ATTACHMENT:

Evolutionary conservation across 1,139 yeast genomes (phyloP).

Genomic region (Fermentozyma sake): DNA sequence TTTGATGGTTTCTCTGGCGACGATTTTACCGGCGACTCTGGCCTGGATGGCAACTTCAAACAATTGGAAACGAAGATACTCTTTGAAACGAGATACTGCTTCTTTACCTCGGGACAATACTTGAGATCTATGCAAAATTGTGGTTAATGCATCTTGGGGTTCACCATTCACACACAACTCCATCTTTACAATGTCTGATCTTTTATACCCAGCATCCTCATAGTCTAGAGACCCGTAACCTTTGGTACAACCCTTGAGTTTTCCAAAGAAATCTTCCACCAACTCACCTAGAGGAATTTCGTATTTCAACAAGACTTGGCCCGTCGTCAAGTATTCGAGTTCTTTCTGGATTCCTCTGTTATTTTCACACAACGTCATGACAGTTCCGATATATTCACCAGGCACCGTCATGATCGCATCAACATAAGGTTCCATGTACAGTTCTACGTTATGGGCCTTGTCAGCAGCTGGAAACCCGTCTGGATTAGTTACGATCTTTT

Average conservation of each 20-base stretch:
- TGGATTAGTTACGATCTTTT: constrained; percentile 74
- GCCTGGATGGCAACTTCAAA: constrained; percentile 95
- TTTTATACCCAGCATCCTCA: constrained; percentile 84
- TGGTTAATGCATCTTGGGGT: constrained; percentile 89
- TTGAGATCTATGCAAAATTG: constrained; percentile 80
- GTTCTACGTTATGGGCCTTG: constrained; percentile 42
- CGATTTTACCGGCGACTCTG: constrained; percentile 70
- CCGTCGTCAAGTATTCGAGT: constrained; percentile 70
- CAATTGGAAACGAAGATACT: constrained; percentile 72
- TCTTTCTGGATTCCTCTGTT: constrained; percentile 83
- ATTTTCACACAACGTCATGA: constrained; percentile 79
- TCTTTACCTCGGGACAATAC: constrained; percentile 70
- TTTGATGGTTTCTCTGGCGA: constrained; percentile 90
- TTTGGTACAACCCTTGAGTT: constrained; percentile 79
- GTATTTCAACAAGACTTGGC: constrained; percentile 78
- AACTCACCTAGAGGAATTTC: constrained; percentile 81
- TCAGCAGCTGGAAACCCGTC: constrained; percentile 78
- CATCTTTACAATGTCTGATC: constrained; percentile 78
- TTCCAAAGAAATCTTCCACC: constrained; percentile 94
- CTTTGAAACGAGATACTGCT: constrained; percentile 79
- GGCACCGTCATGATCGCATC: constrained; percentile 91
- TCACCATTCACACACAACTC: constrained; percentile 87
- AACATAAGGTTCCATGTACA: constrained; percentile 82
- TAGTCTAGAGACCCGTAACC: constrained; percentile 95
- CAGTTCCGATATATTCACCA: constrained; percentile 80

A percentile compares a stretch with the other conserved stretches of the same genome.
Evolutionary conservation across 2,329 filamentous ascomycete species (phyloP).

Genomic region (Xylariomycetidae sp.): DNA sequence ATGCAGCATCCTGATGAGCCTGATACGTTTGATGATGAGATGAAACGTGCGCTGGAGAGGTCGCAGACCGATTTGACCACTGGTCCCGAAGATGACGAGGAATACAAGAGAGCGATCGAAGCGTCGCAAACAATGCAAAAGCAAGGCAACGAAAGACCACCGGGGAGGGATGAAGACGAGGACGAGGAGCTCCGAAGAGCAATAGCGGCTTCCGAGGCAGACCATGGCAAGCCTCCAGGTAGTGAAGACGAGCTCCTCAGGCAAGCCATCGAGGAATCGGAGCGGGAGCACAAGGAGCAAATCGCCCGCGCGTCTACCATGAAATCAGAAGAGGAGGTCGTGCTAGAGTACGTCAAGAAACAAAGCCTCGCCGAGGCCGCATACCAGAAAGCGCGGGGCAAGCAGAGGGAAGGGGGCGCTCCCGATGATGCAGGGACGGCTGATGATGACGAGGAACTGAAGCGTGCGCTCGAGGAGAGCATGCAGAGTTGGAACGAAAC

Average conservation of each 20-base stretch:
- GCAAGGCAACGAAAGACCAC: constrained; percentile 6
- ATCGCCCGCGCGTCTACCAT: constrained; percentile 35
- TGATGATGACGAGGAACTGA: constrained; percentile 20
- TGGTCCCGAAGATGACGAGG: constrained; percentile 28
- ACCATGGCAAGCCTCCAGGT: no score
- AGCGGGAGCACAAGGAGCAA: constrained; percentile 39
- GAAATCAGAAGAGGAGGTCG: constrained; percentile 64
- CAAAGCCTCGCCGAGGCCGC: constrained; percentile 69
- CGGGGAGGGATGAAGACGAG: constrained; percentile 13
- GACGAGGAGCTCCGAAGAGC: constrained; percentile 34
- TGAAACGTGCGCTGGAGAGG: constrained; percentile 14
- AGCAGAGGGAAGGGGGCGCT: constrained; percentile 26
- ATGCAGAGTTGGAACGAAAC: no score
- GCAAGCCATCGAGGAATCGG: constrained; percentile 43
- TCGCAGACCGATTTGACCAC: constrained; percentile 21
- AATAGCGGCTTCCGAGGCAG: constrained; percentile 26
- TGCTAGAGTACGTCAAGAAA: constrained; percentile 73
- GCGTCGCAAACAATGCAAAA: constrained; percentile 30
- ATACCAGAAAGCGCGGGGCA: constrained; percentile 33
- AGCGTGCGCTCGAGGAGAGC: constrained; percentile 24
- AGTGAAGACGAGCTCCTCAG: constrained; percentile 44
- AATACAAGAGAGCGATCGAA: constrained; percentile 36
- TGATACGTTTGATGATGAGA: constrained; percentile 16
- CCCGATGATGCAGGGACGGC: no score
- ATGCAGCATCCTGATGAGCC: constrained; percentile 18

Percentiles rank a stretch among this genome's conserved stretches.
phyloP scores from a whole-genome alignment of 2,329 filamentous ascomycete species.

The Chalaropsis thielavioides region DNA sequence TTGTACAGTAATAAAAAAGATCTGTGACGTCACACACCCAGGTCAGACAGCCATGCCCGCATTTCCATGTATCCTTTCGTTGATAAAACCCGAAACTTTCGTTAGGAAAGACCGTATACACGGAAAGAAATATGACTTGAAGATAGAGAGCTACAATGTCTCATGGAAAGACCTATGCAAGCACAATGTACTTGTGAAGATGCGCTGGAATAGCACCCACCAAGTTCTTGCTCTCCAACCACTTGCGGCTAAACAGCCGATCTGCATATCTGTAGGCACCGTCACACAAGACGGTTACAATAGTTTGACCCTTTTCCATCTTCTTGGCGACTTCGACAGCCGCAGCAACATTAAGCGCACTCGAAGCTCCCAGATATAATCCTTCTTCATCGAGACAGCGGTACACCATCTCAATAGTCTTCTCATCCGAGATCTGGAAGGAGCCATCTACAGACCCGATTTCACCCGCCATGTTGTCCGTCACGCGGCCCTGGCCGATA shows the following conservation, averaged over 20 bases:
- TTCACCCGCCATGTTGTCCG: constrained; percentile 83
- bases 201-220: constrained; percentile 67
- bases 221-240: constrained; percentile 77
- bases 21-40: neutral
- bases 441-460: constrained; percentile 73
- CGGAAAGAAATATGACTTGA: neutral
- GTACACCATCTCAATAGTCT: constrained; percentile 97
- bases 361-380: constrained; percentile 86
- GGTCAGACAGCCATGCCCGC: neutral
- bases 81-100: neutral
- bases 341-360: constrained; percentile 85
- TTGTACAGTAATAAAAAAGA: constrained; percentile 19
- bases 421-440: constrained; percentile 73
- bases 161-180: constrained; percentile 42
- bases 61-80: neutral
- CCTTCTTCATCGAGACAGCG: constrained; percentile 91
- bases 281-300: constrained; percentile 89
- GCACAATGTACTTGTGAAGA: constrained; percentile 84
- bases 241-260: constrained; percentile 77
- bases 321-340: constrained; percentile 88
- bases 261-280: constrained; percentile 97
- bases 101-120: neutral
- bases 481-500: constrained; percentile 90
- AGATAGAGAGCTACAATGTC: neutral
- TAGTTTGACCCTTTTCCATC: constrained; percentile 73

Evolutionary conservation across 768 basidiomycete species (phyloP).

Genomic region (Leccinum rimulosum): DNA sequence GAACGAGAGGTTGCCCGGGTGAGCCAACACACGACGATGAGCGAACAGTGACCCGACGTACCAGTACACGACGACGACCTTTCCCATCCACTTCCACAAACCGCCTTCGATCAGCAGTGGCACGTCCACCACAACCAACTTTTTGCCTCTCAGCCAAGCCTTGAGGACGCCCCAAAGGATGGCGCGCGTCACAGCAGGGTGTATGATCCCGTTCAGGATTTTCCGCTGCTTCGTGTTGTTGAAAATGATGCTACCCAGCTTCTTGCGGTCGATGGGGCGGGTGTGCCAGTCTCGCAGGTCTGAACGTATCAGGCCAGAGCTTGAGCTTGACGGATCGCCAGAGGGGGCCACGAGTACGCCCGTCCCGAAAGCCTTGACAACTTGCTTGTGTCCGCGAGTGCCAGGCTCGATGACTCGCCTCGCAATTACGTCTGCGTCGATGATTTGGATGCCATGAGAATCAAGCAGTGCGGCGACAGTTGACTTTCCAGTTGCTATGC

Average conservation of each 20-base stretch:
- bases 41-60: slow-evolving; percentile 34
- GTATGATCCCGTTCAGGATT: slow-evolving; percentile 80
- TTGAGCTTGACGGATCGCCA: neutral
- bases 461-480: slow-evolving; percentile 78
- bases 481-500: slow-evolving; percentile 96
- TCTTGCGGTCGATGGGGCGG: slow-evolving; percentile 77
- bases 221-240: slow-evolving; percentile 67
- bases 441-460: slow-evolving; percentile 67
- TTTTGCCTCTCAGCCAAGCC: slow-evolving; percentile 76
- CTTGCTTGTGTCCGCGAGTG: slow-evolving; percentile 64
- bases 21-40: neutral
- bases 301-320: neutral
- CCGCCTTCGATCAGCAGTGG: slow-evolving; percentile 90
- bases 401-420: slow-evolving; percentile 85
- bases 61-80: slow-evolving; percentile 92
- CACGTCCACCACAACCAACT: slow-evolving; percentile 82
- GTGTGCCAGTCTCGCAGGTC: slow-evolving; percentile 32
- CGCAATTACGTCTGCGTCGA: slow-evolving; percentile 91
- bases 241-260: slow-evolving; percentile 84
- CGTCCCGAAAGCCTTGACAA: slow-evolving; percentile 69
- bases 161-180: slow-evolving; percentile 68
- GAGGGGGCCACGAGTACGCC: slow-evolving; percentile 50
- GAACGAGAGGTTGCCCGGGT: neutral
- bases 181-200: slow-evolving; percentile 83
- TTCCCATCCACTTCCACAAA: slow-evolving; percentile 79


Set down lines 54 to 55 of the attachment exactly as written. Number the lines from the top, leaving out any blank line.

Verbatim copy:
- AATACAAGAGAGCGATCGAA: constrained; percentile 36
- TGATACGTTTGATGATGAGA: constrained; percentile 16